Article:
A lot has been written about Artificial Intelligence (AI) and how it is changing the world. Many thinkers have already raised alerts about the disruptive potential of AI. Elon Musk has recently warned that AI could result in World War III. Stephen Hawking has said that AI could spell the end of the human race. Bill Gates said recently, we should be concerned about AI and the day when the machines will become super-intelligent and could outsmart the humans. At the same time, there is another camp that doesn’t subscribe to the views of the doomsayers.
It has been a part of our lives for years in various forms. For example, the brightness of visual displays gets auto-adjusted based on ambient light conditions; auto-schedulers carry out a set of predetermined tasks on a variety of machines; when macros are invoked, a set of tasks get done by robots. Siri, Google Now and Cortana have been able to understand our speech and carry out a few tasks based on our voice-based instructions. Video Games have been using AI for quite some time. Based on the behaviour of a player, the computer decides its move. Self-driving cars use tonnes of AI already. Recommendations of music, movies, books, clothes and so on are already getting automated.
Large enterprises have started using AI-based tools while procuring goods and services. The tool helps them carry out e-auctions and help choosing the best suppliers. Chat-bots for customer service have been commonplace. Tasks such as fraud detection, credit scoring and approving loans are getting codified and the machines ae learning fast to make the decision rather than interventions by a human.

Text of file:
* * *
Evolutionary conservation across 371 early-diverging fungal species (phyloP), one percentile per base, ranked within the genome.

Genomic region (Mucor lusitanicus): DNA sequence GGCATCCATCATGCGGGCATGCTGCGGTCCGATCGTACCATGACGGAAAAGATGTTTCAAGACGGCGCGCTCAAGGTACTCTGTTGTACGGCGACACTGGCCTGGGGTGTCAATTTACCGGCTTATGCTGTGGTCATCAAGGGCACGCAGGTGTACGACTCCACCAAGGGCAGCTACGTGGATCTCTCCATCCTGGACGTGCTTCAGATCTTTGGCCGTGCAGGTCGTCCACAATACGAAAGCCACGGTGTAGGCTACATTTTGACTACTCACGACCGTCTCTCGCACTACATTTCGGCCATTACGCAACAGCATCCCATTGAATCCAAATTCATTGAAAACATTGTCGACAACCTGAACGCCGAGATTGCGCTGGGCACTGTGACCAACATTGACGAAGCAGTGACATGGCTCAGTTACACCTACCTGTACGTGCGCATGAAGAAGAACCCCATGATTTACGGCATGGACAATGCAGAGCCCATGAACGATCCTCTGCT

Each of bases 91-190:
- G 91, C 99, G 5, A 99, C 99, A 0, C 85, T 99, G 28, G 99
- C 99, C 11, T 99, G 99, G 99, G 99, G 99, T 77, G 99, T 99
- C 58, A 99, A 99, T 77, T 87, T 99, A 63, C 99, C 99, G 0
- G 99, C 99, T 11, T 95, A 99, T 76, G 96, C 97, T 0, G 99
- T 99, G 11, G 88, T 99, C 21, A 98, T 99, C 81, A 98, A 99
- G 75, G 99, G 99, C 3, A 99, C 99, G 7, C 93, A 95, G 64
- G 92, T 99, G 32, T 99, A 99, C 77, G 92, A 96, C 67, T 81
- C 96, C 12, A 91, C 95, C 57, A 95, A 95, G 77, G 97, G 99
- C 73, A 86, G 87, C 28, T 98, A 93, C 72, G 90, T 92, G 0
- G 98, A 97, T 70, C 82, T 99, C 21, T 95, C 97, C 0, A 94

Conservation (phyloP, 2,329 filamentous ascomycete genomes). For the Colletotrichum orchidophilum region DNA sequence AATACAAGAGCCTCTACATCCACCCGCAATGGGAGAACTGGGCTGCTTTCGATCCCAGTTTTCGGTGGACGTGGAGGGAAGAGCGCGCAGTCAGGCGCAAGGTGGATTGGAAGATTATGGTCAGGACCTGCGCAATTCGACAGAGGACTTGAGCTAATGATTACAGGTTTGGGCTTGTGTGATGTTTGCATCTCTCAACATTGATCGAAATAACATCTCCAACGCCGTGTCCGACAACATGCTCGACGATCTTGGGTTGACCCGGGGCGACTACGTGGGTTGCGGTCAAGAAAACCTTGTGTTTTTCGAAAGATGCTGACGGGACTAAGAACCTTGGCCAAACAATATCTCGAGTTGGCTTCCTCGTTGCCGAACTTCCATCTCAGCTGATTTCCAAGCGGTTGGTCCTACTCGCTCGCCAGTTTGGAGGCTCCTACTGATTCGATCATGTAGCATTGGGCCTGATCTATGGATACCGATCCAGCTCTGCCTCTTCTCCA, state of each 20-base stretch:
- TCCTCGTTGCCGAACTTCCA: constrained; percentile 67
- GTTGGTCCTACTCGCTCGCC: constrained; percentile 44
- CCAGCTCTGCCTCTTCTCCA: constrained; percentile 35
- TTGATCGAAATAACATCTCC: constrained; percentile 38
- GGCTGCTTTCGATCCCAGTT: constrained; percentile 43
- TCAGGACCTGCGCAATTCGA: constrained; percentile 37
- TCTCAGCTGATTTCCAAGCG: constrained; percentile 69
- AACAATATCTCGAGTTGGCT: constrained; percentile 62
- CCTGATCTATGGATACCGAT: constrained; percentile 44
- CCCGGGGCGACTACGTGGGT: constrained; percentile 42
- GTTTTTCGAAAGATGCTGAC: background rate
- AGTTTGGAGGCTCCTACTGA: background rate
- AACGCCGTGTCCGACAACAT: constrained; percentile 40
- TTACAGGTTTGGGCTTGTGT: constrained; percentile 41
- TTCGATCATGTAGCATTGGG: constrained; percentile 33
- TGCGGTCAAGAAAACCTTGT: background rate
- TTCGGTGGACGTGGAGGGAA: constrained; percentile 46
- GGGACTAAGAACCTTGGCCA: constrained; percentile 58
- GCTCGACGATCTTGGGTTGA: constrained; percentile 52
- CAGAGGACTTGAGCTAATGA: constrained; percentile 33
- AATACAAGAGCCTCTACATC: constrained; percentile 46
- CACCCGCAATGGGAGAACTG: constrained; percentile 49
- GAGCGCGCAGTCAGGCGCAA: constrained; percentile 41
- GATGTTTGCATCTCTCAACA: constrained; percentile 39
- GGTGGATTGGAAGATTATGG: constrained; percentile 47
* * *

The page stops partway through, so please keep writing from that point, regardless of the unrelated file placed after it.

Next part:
Computer-assisted surgery, drone-based surveillance, accessing places which are hard to reach or risky for living beings have been possible due to robots and intelligent machines. It wouldn’t have been possible for a human being to carry out such tasks with the speed and accuracy that a robot shows; moreover, the mission becomes possible with no risk to human life. How far can we go?
Seeing and moving things have become pretty much possible by robots. It is a matter of time that the machines which require an operator to see and move a few things mechanically, will run by its own intelligence.
Engineers and Scientists are building intelligence in a machine around the other senses of a human being such as hearing, speaking, tasting and smelling. While this research will continue for a few more years, we see Personal Assistants with improved capabilities to interpret speech, speak a few words and make recommendations.
Human emotions and behaviours have so far been difficult for fellow humans to understand fully. Hence, it will take time to teach a machine, for sure. However, some data scientists have been over-zealous and based on a half-baked world view, they build models for a machine to take actions.
Machine-recommended actions such as watching a TV show, listening to a song, watching a Youtube video, buying a pair of shoes, reading a piece of news or liking a friend’s post on Facebook could be risk-free. However, let us think of a situation where one builds a model to predict criminal behaviour based on partial understanding of motives behind a crime. Such a system could prompt the police to start surveillance and an enquiry. Will this be helpful? May be, may not be! One can similarly estimate the damage potential if such half-baked information gets into an AI system which is evaluating exam papers, interpreting statements recorded by witnesses in a police investigation, writing the prescription for a patient, emergency response to fire alarms and so on.
AI is our reality, however we need to use it for the right purposes. Most importantly, we must develop a thorough understanding of all possible scenarios connected to an event and build the intelligence in the machine accordingly. Else, the fear of the doomsayers is not far away!
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